Later we passed two adult manatees and a baby. We moved out of the way and also called an oncoming boat to be mindful.
Pier 66 Marina was completely full of mega yachts – power and sail. The hotel and pool areas are being rebuilt but there were still plenty of people (and dogs) around.
Day 33. Thursday March 25
Due to the number of low bridges between Fort Lauderdale and Lake Worth we preferred to do this part of the journey on the outside. The weather applications that we use were calling for three foot seas on top of two foot swells. We decided that it would be fine and prepared for sea*. The inlet was more than lumpy, but once outside and headed north it subsided somewhat. On the way out of the channel we saw a ship shipping ships! A boat transport ship either loading or unloading yachts.
Because the seas were on our stern quarter the auto pilot was struggling to keep the boat from broaching. After a couple of nasty broaches Sian “suggested” to Paul that he take the helm and steer manually. After which we were much more comfortable. We safely got into Lake Worth and our slip at Riviera Beach City Marina. As we turned into the fairway a pilot boat coming right at us, clearly not going to slow down or stop! He may have dome a securite call on channel 16 prior to his departure but we were on the marina’s working channel 11. We now have a new process where we have the handheld radio at the helm on channel 16 so we can monitor both a marina’s working channel and 16 in future.
*“Prepare for sea”, he said. Thought you might be interested in what that actually entails.
Starting from the cabins, lock the windows! Lumpy seas do not need to be coming in the portholes! Put all toiletries away or down on the floor. Close the toilet lid, so the towels don’t jump off the racks and end up in the bowl (ask me how I know….)
In the galley prepare a cooler with food and drinks to get through the rough seas. Once things are rolling it isn’t wise to open the fridge under any circumstances! Not heading far off shore (i.e. crossing the stream) I admit to being sloppy and not even bringing a cooler this trip. Fortunately the run was not expected to be too long so we did without. Check all cupboard doors are latched and clamp the fridge-freezer shut. We have door clips on the fridge but they aren’t always able to stay closed under rough conditions (again ask me how I know, I may also tell you how to get red wine stains out of the rug!) So we also add a C-Clamp to the doors).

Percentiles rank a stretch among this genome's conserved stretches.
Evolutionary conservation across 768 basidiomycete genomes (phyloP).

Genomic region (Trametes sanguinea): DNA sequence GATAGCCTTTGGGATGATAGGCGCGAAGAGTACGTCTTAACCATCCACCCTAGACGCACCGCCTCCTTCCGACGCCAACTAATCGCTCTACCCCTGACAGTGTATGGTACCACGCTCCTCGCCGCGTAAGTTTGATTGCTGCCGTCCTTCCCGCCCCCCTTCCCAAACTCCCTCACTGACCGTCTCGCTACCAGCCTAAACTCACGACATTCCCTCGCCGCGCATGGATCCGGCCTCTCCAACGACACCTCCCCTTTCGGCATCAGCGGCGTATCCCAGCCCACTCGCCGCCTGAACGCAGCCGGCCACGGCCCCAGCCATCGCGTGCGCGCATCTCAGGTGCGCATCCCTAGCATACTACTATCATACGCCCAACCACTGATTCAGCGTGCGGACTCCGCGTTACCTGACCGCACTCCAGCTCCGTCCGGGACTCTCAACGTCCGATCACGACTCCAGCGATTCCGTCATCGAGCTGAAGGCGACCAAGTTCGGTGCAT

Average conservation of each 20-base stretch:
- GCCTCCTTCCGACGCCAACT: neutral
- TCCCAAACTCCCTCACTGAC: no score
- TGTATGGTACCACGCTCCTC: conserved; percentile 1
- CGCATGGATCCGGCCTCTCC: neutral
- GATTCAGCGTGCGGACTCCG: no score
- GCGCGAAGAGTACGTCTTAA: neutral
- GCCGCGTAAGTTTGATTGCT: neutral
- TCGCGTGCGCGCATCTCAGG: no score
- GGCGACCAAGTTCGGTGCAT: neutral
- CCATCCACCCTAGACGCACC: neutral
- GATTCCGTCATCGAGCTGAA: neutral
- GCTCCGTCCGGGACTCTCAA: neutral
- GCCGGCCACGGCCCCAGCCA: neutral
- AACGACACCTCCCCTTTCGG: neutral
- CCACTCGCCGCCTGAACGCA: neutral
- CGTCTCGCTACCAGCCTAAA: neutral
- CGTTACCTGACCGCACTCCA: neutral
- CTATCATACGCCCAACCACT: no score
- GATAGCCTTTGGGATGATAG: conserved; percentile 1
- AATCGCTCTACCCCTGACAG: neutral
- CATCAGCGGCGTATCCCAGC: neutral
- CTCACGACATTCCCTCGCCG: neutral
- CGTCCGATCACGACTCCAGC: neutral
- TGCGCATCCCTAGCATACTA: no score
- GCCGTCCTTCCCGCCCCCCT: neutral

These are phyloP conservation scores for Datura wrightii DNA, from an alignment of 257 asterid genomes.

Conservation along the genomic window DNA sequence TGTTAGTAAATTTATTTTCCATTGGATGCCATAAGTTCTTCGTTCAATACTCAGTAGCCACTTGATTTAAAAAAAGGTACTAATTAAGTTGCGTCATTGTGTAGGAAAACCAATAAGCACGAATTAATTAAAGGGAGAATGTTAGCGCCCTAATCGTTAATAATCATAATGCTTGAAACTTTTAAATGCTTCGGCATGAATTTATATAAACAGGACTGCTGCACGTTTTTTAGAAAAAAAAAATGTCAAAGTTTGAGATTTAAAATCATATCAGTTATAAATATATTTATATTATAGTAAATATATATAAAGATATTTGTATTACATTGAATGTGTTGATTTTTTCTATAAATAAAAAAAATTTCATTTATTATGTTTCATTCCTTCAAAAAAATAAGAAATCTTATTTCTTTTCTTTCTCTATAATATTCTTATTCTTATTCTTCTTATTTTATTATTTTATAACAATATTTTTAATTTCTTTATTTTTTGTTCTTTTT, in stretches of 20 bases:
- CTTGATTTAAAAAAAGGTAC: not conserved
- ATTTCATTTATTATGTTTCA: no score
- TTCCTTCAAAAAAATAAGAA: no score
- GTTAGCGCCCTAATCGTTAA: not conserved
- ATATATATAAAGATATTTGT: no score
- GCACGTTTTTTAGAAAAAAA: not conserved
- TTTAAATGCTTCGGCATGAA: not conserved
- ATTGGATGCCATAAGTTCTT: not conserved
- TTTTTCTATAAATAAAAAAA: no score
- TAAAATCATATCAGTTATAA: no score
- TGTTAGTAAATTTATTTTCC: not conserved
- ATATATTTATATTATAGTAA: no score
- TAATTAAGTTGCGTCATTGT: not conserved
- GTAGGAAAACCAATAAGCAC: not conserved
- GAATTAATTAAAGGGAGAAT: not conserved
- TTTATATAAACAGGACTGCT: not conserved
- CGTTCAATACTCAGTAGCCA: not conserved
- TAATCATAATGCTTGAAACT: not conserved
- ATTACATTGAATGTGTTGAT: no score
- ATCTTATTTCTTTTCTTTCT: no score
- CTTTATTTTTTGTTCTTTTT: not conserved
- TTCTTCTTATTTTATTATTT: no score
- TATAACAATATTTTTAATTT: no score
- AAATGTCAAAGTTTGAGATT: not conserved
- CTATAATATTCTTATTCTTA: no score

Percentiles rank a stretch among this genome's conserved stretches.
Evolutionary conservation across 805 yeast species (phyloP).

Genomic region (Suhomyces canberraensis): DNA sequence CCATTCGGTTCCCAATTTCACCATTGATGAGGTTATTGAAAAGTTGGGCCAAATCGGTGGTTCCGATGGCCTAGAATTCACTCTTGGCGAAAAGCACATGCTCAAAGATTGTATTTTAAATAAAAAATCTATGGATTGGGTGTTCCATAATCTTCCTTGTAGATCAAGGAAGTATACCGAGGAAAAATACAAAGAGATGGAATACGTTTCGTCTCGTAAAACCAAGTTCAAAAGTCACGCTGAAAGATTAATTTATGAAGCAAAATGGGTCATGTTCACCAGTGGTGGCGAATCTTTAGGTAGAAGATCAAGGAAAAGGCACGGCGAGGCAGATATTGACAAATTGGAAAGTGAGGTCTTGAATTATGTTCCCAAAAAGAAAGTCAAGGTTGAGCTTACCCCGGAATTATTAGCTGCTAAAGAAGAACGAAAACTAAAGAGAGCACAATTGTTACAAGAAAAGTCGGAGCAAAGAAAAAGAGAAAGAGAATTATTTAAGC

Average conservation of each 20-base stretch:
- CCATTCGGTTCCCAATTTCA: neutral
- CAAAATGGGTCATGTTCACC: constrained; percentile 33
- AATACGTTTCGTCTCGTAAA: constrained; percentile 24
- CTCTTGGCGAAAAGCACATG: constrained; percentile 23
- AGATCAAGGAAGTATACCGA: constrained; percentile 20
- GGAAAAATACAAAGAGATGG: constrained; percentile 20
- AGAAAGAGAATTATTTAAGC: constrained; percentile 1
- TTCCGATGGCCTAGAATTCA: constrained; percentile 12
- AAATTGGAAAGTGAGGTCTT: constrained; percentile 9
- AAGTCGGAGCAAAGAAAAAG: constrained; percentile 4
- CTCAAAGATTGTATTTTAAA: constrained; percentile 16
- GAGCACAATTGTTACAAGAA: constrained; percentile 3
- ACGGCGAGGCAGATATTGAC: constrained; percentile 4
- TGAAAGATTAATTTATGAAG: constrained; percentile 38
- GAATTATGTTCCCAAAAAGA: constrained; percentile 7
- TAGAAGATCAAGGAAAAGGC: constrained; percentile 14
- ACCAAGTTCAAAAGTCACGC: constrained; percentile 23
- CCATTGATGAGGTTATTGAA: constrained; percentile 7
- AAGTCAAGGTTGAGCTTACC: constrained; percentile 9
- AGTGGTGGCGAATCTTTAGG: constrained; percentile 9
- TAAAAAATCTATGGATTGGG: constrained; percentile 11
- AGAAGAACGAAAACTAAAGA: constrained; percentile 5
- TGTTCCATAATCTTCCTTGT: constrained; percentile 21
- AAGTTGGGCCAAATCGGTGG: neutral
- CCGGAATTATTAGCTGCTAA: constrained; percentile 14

The crew, that is me, also needs to make sure that I have put the restraining clips on the anchor chains. The windlass has pawls to stop the chains running out but in rough seas the chain could jump off the gypsy, and the last thing we need is three hundred, or even six hundred, feet of chain dropping into the ocean while underway!!
In the salon take anything that may travel, like lamps or pictures not secured with Velcro and tuck them in somewhere they cannot move. Finally get yourself into a chair and stay put! Inevitably Paul is delighted with the capability of the boat. The boat can handle much more than this crew member!
Day 33. Friday March 26.
Riviera Beach had put us in a slip right on the inside of the marina, in fact the second slip from the bulkhead. So it was a pretty tight exit in the morning. Paul was focused on getting out, while in the background the Coast Guard Station Miami was working a distress call.